For a bigger example, we plan to go to a Spyder Rally in South Carolina at the end of September and then work our way to Quartzsite, AZ in time for a few days at the Big RV Show January 22 – 30, 2022. Then we plan to stay up to a month in Quartzsite and then work our way back home to GA for a couple months on our houseboat. This trip will be over 6 months long. After that, I will plan a trip out west during the summer to check out the Badlands, Mount Rushmore, Sturgis and more.

Note: If you plan trips to areas that you know are very busy, you many need to make your reservations a year or more in advance. Especially if you like to stay for extended periods of time.


2. PLANNING TOOLS

Since most trips are time based to some respect, I use two programs to track and record our route and campground stops. I use:


a. Goodsam.com’s “Plan a Trip” https://www.goodsam.com/trip-planner (you have to be a member to use this). I like this program because I found it user-friendly and you can put up to 26 locations in it and move the locations around or easily change them. You can also see how many miles and hours are in between each stop.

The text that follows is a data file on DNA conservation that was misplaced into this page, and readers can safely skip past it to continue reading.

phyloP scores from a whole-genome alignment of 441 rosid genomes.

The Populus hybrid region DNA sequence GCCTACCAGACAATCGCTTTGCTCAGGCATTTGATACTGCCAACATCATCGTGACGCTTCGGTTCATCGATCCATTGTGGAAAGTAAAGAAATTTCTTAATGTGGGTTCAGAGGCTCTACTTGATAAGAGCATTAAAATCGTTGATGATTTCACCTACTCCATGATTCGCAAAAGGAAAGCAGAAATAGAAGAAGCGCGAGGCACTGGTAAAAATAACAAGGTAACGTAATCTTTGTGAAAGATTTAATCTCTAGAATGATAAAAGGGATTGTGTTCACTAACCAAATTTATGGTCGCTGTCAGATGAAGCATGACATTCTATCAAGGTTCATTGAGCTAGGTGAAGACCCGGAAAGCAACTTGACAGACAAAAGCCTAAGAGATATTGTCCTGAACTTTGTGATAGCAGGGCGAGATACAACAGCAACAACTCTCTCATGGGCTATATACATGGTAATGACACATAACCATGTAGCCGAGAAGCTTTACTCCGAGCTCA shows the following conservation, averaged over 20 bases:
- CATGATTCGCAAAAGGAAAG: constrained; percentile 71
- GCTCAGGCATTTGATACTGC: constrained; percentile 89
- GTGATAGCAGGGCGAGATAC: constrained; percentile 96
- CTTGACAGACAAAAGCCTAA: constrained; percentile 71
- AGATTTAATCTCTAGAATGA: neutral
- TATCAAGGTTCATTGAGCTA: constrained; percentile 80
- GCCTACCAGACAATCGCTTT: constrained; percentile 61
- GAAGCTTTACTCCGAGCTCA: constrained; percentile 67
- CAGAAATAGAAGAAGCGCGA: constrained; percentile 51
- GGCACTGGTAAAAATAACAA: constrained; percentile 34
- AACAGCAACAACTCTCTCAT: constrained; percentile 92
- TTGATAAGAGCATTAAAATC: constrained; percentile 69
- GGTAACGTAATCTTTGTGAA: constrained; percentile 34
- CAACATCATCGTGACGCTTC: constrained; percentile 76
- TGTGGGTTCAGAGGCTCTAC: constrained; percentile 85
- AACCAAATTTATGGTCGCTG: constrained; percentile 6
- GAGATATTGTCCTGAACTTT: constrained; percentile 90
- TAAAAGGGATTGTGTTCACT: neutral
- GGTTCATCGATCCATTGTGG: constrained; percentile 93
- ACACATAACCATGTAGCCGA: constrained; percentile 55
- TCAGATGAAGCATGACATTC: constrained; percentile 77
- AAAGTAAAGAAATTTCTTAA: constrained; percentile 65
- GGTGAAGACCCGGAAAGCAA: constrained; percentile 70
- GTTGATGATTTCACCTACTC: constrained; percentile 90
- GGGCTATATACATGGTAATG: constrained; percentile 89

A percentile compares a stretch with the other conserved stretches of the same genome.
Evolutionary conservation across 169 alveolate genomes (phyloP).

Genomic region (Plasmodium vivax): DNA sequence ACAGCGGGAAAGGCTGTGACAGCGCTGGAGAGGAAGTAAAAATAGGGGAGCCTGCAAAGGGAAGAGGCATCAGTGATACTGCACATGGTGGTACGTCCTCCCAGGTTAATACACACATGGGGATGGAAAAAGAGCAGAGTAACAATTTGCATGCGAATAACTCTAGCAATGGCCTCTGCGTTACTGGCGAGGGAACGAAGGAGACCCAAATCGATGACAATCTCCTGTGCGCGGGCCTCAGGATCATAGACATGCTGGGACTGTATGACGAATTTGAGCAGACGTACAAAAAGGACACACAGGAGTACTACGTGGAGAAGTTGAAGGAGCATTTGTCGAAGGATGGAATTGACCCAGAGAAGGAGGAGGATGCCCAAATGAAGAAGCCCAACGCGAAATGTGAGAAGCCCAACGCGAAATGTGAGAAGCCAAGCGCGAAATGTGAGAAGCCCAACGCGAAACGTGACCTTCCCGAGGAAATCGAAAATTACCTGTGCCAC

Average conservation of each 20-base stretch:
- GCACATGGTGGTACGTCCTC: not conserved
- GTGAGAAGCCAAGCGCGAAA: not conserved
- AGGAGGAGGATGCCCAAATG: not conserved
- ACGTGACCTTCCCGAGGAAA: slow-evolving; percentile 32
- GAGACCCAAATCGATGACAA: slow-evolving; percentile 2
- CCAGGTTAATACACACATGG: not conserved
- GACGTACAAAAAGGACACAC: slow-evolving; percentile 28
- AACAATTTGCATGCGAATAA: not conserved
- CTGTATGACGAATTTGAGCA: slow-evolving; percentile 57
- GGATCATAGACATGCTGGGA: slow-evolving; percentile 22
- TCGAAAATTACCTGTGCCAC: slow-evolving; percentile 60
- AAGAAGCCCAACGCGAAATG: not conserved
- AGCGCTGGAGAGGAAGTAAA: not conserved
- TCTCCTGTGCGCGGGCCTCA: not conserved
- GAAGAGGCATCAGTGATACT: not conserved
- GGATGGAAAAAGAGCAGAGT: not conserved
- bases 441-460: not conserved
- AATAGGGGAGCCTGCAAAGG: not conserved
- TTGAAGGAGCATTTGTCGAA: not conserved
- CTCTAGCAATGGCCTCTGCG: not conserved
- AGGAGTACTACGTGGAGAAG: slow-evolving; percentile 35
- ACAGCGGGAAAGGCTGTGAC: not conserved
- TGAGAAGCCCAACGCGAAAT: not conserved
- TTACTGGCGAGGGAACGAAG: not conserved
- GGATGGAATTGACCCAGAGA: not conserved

b. Excel free calendar https://www.vertex42.com/calendars/. I like this program because it automatically generates the months you want and you can enter information in it as you see fit. I use slashes to indicate departure/arrival days. I make the reservation red, once it is confirmed.


We generally like to travel on Sundays through Thursdays. Sundays, because traffic is lighter and most people leave campgrounds on Sundays. Monday – Thursdays because more campsites are usually available since most people camp on weekends.


There are trip planning freebies available (or at least a free trial), so check out:

· Rvtripwizard.com